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Long-awaited proposed OT rule apparently headed to OMB for review

By Pamela Wolf, J.D.

Littler Mendelson said that it has confirmed reports that the Department of Labor’s long-awaited proposed rule that would revise the so-called “white collar” overtime exemption to raise the salary threshold at which executive, administrative, professional, outside sales, and computer employees would be exempt from overtime pay requirements is headed to the Office of Management and Budget (OMB). As of January 15, the Office of Information and Regulatory Affairs does not yet show the proposed rulemaking on its Reginfo.gov website, however.

While the amount of the proposed salary threshold is unknown, at his Senate confirmation hearing on March 22, 2017, Labor Secretary Alexander Acosta said that an appropriate threshold would be about $33,000 annually. This would be a significant drop from the $47,476 set in the Obama Administration’s final rule that was blocked by a federal court in Texas. Prior to the Obama-era rule that was blocked, the threshold was $23,660.

Proposed rule on the horizon. The new overtime salary threshold has long been in the making. On July 26, 2017, the DOL issued a request for information on defining and delimiting the exemptions for executive, administrative, professional, outside sales, and computer employees (EAP). The comment period ended September 25, 2017. In the DOL’s 2018 Fall Agency List, the Wage and Hour Division said that it expected to issue a notice of proposed rulemaking in March 2019.

Now that the draft proposal is set for OMB review, we can expect the proposed overtime rule to be released fairly soon, but how soon is anybody’s guess, especially given that we are in the midst of a partial federal government shutdown.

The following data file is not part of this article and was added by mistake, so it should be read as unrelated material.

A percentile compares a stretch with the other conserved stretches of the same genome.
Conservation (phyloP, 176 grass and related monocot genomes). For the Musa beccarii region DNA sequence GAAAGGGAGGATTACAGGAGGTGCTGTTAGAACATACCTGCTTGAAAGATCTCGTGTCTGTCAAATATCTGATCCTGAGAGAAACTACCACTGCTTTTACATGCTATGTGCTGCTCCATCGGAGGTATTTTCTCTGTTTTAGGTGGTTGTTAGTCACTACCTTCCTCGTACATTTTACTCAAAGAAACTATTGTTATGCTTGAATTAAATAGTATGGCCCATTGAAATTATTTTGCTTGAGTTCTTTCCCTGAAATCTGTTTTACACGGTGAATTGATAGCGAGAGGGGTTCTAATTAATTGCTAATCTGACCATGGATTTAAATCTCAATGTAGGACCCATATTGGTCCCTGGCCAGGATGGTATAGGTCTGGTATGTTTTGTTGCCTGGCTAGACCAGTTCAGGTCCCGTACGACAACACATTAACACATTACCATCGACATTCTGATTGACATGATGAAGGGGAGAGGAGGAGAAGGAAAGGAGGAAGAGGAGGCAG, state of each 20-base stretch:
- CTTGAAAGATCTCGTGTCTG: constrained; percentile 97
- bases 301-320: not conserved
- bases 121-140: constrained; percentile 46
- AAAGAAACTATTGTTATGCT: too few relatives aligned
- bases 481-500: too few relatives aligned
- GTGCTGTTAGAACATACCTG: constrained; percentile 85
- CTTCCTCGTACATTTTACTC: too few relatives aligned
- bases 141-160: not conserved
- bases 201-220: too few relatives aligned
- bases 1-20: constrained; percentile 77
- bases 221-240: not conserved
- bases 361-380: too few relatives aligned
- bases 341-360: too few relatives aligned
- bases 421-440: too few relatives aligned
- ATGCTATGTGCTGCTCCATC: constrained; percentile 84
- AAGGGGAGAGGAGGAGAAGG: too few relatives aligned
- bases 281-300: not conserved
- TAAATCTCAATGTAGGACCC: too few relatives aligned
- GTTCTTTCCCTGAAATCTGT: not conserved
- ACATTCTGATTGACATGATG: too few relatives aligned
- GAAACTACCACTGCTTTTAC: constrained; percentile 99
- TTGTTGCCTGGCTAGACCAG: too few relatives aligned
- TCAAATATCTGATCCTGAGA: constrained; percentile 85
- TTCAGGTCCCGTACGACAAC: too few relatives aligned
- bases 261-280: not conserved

Earlier rule. The Obama-era final rule would have gone into effect December 1, 2016. It would have set the salary floor below which overtime must be paid to white-collar employees at the 40th percentile of earnings of full-time salaried workers in the lowest-wage Census Region. This would have resulted in a salary floor increase from $23,660 to $47,476 annually.

But in November 2016, a Texas federal court granted an emergency motion for a preliminary injunction in a consolidated case challenging the rule brought by 21 states (and a business coalition), ruling that “Congress intended the EAP exemption to depend on an employee’s duties rather than an employee’s salary.”

On August 31, 2017, the court granted summary judgment to the plaintiffs, invalidating the final rule, and entering final judgment on that order.

Appeal dropped. The DOL initially appealed to the Fifth Circuit, but on September 6, 2017, at the DOL’s request, the court dismissed the appeal, and denied as moot the department’s motion to cancel oral argument and hold the cases in abeyance pending party discussions.

Stay of contempt order. Meanwhile, the district court on August 1 entered a stay of the contempt order it issued against plaintiffs who sued Chipotle for overtime wages based on criteria contained in the then-enjoined rule. That stay remains in effect, pending appeal of the contempt order. “Here, the primary issue presented on appeal—whether the third-party Respondents are subject to contempt for violating the Court’s Injunction against the enactment and enforcement of a federal agency’s rule—is serious to both the litigants and to the public at large,” wrote the court.